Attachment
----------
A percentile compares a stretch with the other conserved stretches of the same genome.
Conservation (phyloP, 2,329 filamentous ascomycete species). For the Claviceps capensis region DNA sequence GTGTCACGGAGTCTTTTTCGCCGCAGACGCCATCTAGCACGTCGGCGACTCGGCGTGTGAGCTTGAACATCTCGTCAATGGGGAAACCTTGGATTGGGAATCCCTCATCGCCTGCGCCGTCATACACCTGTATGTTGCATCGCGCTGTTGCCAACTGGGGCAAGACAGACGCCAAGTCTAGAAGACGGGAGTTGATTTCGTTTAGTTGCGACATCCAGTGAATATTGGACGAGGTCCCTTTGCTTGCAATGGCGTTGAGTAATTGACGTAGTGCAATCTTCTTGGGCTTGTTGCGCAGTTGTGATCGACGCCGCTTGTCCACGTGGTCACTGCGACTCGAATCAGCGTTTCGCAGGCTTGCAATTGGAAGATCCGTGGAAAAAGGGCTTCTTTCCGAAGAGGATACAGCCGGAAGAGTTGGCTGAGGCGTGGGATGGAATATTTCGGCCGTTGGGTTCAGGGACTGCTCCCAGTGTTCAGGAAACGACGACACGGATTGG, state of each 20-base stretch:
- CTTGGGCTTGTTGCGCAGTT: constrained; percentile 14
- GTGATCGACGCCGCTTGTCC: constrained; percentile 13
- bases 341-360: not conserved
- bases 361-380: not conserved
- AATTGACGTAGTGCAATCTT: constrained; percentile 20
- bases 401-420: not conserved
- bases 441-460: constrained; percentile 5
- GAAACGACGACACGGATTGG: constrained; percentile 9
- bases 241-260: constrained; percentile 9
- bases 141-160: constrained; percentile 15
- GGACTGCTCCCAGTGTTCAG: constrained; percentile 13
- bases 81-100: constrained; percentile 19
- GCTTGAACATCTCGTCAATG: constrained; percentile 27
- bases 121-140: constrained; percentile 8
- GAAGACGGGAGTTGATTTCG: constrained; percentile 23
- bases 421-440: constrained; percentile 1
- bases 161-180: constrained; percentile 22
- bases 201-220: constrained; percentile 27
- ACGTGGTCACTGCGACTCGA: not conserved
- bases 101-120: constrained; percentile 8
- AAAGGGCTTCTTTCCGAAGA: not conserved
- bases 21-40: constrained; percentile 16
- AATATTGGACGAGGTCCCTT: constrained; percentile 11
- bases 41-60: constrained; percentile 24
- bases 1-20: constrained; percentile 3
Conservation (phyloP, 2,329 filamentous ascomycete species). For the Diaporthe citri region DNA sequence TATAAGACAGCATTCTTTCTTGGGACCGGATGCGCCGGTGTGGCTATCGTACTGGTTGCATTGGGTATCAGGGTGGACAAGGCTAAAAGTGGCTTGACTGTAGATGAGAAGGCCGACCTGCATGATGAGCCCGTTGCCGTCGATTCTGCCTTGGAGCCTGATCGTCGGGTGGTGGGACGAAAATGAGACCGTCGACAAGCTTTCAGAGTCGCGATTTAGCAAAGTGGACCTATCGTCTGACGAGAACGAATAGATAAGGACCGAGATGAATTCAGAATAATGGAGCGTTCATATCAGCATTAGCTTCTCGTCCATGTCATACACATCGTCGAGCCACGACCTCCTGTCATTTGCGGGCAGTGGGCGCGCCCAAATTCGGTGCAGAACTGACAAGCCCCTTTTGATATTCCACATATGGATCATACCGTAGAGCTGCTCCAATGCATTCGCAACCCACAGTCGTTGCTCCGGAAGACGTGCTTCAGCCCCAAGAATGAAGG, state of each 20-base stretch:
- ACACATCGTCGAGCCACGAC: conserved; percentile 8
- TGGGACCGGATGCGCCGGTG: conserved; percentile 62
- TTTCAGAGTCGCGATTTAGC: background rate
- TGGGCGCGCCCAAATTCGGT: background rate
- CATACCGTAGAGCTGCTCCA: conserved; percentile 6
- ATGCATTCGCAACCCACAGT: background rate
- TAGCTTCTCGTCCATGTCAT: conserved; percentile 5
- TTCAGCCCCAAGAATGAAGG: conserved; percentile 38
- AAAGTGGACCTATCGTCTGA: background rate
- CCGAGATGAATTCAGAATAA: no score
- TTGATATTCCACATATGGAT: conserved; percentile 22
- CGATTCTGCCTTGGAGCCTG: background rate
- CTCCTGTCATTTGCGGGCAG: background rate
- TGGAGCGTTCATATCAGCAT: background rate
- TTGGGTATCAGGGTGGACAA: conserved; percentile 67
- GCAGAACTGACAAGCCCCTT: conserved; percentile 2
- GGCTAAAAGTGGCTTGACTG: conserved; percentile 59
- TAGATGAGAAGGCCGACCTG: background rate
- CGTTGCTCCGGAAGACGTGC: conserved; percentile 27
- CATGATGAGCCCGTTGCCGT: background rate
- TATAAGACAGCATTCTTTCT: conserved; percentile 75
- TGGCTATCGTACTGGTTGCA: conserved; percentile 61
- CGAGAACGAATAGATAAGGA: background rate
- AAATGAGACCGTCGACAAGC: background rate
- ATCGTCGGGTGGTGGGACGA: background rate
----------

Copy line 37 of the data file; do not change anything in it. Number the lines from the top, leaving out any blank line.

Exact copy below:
- AAAGTGGACCTATCGTCTGA: background rate